On February 10th, the President announced that the insurance providers would have to pay the bill, instead of the Church’s schools, hospitals, clinics, or vast network of charitable outreach having to do so. He considered this “concession” adequate. Did this help? We wondered if it would, and you will recall that the Conference announced at first that, while withholding final judgment, we would certainly give the President’s proposal close scrutiny. Well, we did -- and as you know, we are as worried as ever.

For one, there was not even a nod to the deeper concerns about trespassing upon religious freedom, or of modifying the HHS’ attempt to define the how and who of our ministry. Two, since a big part of our ministries are “self-insured,” we still ask how this protects us. We’ll still have to pay and, in addition to that, we’ll still have to maintain in our policies practices which our Church has consistently taught are grave wrongs in which we cannot participate. And what about forcing individual believers to pay for what violates their religious freedom and conscience? We can’t abandon the hard working person of faith who has a right to religious freedom. And three, there was still no resolution about the handcuffs placed upon renowned Catholic charitable agencies, both national and international, and their exclusion from contracts just because they will not refer victims of human trafficking, immigrants and refugees, and the hungry of the world, for abortions, sterilization, or contraception. In many ways, the announcement of February 10 solved little and complicated a lot. We now have more questions than answers, more confusion than clarity.

So the important question arises: What to do now? How can we bishops best respond, especially united in our common pastoral ministry as an Episcopal Conference? For one, under the ongoing leadership of Cardinal Daniel DiNardo, Cardinal Donald Wuerl, Bishop Blaire and Bishop Lori we will continue our strong efforts of advocacy and education. In the coming weeks the Conference will continue to provide you, among other things, with catechetical resources on the significance of religious freedom to the Church and the Church’s teaching on it from a doctrinal and moral perspective. We are developing liturgical aids to encourage prayer in our efforts and plans on how we can continue to voice our public and strong opposition to this infringement on our freedom. And the Ad Hoc Committee on Religious Liberty, that has served the Conference so well in its short lifespan, will continue its extraordinary work in service to this important cause.

Two, we will ardently continue to seek a rescinding of the suffocating mandates that require us to violate our moral convictions, or at least insist upon a much wider latitude to the exemptions so that churches can be free of the new, rigidly narrow definition of church, minister and ministry that would prevent us from helping those in need, educating children and healing the sick, no matter their religion.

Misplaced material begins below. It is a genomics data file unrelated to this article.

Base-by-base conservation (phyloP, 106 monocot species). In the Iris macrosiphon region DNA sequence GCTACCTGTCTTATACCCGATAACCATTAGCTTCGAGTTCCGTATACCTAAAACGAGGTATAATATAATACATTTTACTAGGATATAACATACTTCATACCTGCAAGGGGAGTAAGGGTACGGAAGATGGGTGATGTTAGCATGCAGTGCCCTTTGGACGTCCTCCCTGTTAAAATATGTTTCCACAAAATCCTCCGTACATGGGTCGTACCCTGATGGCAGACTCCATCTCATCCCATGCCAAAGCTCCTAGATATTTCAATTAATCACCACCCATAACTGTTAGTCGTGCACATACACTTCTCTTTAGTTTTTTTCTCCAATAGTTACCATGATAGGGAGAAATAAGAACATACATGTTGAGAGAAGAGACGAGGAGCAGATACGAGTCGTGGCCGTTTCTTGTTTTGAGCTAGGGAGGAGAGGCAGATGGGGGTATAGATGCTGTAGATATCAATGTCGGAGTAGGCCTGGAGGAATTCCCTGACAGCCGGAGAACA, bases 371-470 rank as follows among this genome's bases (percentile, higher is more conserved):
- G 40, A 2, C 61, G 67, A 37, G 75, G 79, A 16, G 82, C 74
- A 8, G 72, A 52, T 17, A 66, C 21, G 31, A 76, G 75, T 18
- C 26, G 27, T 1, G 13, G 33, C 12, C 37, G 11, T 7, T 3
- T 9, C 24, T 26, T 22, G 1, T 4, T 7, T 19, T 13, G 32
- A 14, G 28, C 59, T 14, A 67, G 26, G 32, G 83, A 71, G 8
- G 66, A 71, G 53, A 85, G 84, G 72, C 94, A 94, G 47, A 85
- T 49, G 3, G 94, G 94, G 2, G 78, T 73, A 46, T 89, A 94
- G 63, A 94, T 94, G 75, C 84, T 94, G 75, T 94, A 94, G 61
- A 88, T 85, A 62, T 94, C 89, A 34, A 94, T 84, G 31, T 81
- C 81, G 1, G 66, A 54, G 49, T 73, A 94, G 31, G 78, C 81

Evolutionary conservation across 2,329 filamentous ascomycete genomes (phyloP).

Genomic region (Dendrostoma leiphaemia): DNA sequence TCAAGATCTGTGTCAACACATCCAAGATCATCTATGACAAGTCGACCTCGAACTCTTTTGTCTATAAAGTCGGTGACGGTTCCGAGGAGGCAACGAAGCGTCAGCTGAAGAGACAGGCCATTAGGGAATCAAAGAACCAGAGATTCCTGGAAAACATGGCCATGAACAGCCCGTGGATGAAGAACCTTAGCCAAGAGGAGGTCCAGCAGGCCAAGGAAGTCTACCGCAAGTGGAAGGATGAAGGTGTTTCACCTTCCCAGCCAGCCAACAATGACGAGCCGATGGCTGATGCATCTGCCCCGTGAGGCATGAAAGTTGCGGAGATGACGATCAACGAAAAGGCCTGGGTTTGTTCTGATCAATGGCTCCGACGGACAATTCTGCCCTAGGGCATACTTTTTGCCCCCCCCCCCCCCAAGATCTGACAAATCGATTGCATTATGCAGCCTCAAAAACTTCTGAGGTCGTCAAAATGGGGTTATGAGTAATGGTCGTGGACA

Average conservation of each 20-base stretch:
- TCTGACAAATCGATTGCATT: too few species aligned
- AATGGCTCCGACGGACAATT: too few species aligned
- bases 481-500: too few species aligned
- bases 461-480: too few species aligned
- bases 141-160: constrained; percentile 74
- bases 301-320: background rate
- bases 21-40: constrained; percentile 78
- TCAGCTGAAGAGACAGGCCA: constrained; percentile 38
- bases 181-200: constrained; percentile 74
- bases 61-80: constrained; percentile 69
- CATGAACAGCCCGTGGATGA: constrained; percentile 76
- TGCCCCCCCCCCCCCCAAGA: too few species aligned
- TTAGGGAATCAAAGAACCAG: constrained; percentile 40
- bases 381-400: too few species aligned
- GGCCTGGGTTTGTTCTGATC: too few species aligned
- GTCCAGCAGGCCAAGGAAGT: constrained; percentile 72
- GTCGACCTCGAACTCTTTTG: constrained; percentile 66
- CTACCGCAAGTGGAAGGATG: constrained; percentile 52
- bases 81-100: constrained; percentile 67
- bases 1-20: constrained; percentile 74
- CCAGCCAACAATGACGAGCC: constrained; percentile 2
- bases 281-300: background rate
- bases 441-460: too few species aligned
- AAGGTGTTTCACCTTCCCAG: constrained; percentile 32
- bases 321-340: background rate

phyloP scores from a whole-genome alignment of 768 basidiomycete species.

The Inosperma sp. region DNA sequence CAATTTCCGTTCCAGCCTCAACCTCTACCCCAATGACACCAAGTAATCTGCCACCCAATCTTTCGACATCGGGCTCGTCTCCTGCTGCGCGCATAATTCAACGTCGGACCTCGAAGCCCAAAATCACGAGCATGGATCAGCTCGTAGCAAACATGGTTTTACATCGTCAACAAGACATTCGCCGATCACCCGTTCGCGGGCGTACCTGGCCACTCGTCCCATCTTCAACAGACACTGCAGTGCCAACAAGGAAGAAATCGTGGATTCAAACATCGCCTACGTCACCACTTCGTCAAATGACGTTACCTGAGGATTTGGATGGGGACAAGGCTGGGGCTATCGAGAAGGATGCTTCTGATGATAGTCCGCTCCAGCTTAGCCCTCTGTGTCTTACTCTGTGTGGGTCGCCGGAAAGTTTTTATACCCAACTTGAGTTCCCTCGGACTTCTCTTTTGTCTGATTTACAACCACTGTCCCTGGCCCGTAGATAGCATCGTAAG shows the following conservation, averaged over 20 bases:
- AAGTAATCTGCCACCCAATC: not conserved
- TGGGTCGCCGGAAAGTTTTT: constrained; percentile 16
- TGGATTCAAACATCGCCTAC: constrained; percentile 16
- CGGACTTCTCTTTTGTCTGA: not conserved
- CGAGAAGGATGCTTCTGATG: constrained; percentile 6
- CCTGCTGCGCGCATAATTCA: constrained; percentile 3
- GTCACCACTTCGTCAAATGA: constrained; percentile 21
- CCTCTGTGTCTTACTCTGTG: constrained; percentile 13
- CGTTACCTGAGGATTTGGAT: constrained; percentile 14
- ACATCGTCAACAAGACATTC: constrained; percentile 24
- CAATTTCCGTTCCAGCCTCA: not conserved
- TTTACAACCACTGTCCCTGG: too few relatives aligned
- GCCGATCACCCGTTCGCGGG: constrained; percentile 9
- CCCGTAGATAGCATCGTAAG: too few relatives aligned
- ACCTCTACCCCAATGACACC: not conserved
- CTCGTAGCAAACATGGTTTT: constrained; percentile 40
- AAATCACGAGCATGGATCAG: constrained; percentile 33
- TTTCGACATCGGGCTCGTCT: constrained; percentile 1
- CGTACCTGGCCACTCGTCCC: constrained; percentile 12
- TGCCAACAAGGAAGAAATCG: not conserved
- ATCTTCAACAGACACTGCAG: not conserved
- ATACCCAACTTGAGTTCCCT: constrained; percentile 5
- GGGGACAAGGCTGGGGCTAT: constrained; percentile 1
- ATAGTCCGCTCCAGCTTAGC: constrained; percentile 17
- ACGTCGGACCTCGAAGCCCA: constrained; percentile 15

In this regard, the President invited us to “work out the wrinkles.” We have accepted that invitation. Unfortunately, this seems to be stalled: the White House Press Secretary, for instance, informed the nation that the mandates are a fait accompli (and, embarrassingly for him, commented that we bishops have always opposed Health Care anyway, a charge that is scurrilous and insulting, not to mention flat out wrong. Bishop Blaire did a fine job of setting the record straight.) The White House already notified Congress that the dreaded mandates are now published in the Federal Registry “without change.” The Secretary of HHS is widely quoted as saying, “Religious insurance companies don’t really design the plans they sell based on their own religious tenets.” That doesn’t bode well for their getting a truly acceptable “accommodation.”

At a recent meeting between staff of the bishops’ conference and the White House staff, our staff members asked directly whether the broader concerns of religious freedom—that is, revisiting the straight-jacketing mandates, or broadening the maligned exemption—are all off the table. They were informed that they are. So much for “working out the wrinkles.” Instead, they advised the bishops’ conference that we should listen to the “enlightened” voices of accommodation, such as the recent, hardly surprising yet terribly unfortunate editorial in America. The White House seems to think we bishops simply do not know or understand Catholic teaching and so, taking a cue from its own definition of religious freedom, now has nominated its own handpicked official Catholic teachers.